CRAWFORD | Stallings "100 grand" retort to fan in loss to Louisville a reminder of road ahead
It's unusual for a coach to talk trash to an opposing fan about an opponent's alleged NCAA misdeeds, but that's what happened with Louisville beating Pittsburgh Tuesday night. It likely was a preview of the road games ahead for the Cardinals, who won 77-51.
LOUISVILLE, Ky. (WDRB) – There’s one thing you can say about Pittsburgh coach Kevin Stallings: He speaks his mind.
I’ve covered him from his early days at Illinois State, on to Vanderbilt, and now at Pittsburgh. He’s blunt, and doesn’t mince words, with players or anyone else.
So in that sense, it’s not surprising that when a fan was heckling him near the end of his team's 77-51 loss to Louisville in the KFC Yum! Center last night, he reportedly got his two cents’ worth in, plus about $99,999.98.
“At least we don’t pay our players $100,000,” he shot back, according to WDRB video shot by John Lewis. The video of the exchange didn’t catch what the fan said back to him, but Stallings again said, “We didn’t pay our guys 100 grand though!”
That kind of thing is going to be par for the course for a while for Louisville, “something that’s going to keep haunting us,” center Anas Mahmoud said.
Louisville is accused in a Federal indictment of conspiring with adidas, an agent and a financial advisor to funnel $100,000 from the shoe company to recruit Brian Bowen in exchange for his attending Louisville and signing with adidas and the agent and advisor after his college career.
When asked about his comment after the game, Stallings said, “Somebody said something bad about my players, and I’m going to stick up for my players. I probably said the wrong thing, but I’m not going to let people talk crap about my players. We’re down, the game’s over with, you don’t need to insult kids that are out there trying to fight hard and do their best. So, like I said, I probably should have chosen some different words, but I’m not going to let people take shots at our players.”
Leaving aside the decorum and politics of his statement, I agree with Stallings on one point. Nobody should be heckling players. It’s ridiculous. It also happens.
Given that Stallings’ comments are on video, he’ll probably have to issue an apology. And he should. The Atlantic Coast Conference won’t look to favorably on a coach saying something like that. It already was a big story before the teams left the arena Tuesday night.
ESPN had asked for a copy of the audio. Sports Illustrated asked to share a copy of my video of Stallings’ postgame statement. The comment has legs.
As for Louisville’s players, they seemed more amused than angered.
“What? He said that?” Anas Mahmoud reacted. “You know, all that was out of our control, is out of our control. We’re going to hear it all.”
Deng Adel said, “It had nothing to do with me. I came here to play basketball. All that stuff, it had nothing to do with any of us here. I guess he said that out of frustration. . . . Fans are free to say whatever they want to say, I don’t know about the coaches, but fans are going to say whatever. We just have to stay focused on basketball and block out all the noise.”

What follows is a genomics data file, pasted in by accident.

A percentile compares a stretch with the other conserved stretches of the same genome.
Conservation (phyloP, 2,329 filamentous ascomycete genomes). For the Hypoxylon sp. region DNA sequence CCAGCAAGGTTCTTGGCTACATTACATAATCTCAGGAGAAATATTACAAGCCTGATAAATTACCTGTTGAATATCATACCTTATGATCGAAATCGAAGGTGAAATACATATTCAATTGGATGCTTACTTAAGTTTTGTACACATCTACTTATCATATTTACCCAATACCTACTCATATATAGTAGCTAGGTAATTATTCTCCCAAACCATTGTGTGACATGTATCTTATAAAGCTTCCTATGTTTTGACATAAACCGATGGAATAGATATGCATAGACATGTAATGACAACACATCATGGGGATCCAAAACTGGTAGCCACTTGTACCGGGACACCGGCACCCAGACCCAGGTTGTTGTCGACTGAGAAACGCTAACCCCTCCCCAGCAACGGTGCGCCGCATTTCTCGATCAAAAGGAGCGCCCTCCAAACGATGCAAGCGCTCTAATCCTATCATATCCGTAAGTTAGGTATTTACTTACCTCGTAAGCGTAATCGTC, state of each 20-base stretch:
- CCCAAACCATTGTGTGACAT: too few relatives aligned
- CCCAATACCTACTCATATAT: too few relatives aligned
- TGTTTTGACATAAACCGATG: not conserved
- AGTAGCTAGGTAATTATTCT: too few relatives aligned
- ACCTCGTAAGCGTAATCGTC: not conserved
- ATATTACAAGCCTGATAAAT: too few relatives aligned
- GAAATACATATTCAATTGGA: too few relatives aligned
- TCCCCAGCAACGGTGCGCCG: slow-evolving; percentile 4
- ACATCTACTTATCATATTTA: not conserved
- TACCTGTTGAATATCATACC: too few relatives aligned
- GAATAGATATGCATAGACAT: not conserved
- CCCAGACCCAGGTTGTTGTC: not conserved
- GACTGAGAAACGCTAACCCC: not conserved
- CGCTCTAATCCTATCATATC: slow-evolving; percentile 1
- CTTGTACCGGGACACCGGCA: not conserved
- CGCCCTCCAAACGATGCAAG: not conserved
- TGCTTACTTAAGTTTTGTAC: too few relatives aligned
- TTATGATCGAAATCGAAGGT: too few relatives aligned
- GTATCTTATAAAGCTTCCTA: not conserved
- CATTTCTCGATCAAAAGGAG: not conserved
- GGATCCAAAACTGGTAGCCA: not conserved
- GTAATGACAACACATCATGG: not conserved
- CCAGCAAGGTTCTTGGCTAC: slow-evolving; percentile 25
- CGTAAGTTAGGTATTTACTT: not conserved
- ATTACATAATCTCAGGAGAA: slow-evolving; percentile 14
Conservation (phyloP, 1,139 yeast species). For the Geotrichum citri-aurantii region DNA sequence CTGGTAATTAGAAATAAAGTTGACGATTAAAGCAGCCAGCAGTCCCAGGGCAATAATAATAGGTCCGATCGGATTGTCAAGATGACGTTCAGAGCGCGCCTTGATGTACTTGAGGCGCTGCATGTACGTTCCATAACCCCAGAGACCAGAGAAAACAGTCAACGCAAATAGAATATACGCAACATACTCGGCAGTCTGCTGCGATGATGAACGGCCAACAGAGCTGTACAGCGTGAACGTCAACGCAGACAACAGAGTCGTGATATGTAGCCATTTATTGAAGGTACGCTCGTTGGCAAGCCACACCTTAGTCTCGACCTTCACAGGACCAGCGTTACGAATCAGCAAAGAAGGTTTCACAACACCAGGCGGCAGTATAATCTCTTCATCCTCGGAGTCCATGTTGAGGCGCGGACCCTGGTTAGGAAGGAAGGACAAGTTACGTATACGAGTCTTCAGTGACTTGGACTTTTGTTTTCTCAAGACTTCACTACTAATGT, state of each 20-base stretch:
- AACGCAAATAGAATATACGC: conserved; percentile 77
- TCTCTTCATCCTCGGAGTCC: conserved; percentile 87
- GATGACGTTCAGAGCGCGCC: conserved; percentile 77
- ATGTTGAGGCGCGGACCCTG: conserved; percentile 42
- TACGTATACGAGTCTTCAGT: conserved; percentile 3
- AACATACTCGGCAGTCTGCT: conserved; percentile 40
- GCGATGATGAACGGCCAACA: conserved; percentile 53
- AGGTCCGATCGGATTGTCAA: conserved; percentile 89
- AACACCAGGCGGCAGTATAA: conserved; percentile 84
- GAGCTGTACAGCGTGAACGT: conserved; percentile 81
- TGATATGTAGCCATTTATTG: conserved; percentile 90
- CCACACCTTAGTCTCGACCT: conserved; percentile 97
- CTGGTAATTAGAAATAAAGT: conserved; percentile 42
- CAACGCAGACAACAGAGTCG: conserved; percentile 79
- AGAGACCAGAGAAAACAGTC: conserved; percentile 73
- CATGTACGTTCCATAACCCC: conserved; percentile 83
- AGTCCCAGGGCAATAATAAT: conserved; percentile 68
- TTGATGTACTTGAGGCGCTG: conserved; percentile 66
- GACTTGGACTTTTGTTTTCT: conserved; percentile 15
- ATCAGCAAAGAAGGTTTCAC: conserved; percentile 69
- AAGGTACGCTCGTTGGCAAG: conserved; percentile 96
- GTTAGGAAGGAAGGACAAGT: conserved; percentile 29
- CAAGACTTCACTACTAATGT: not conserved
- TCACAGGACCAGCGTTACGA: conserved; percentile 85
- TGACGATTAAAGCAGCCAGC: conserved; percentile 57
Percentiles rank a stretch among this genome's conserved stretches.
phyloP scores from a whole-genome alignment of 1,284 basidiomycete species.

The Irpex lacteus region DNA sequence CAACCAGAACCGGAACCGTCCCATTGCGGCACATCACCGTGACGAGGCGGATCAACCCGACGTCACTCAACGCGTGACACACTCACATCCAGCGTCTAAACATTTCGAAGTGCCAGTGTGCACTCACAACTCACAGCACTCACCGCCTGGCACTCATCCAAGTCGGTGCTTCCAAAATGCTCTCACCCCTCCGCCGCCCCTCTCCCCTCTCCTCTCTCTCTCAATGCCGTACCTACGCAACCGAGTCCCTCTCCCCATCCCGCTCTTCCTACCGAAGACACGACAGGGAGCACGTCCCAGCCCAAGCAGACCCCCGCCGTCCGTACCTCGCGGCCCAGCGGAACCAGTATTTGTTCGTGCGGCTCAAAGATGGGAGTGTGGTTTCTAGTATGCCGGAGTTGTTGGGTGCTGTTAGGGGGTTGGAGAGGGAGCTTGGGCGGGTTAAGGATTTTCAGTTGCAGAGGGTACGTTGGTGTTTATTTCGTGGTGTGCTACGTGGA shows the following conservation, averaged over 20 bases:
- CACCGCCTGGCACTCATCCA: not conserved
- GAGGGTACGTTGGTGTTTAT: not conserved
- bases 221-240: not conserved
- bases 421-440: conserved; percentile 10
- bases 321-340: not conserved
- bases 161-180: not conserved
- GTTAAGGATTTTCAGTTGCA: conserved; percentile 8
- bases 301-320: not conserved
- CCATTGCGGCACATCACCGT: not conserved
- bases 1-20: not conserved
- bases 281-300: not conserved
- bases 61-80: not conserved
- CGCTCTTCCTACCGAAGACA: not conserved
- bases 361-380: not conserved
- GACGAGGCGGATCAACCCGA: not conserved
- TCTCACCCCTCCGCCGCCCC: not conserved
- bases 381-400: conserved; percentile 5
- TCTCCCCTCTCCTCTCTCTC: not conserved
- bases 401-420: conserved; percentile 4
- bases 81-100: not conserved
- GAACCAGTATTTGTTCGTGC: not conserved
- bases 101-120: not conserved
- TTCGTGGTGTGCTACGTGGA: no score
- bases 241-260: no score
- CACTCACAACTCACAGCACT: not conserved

The Cardinals encountered fans wearing FBI shirts and holding signs at Purdue. Mahmoud said U of L players heard “a little” heckling about the FBI investigation at Kentucky. But they know it’s on the way, with back-to-back road games at Clemson and Florida State up next, and a full ACC road schedule waiting.
“I didn’t hear it, I don’t even know if I was on the court,” sophomore Ryan McMahon said. “I’m sure there was some frustration. We got them pretty good on their home court last year, and we got them pretty good tonight. You can’t hold something against a guy he says in frustration like that. We’ve all said things when we were angry or frustrated. . . . From a coach? A little bit shocking, but I don’t think you can hold it against him.”
V.J. King said the main thing for Louisville players is to not become distracted. He said it can be tough to block things out, but that the team needs to.
“Fans get personal at times,” King said. “But you have to block it out. You’re there to get a win, not to get into it with fans or whatever. There’s a bar of professionalism.”
Padgett said he didn’t hear the comment, and didn’t even know about it until asked in his postgame news conference.
“First road game we played at, Purdue student section wore T-shirts that said FBI,” he said. “There’s nothing we’re going to be surprised by. We played at Purdue and at Kentucky, two of the toughest road environments in the country. Look, it doesn’t matter what team you are or where you go, you’re going to get heckled on the road. Now, I’m sure some schools are going to have a little bit more ammunition, but we’ve just got to ignore that. Our players didn’t let that bother them, and it’s not something we’re going to talk about or even pay attention to. . . . We were just concerned about getting to 1-0 (in the ACC), anything else doesn’t matter.”
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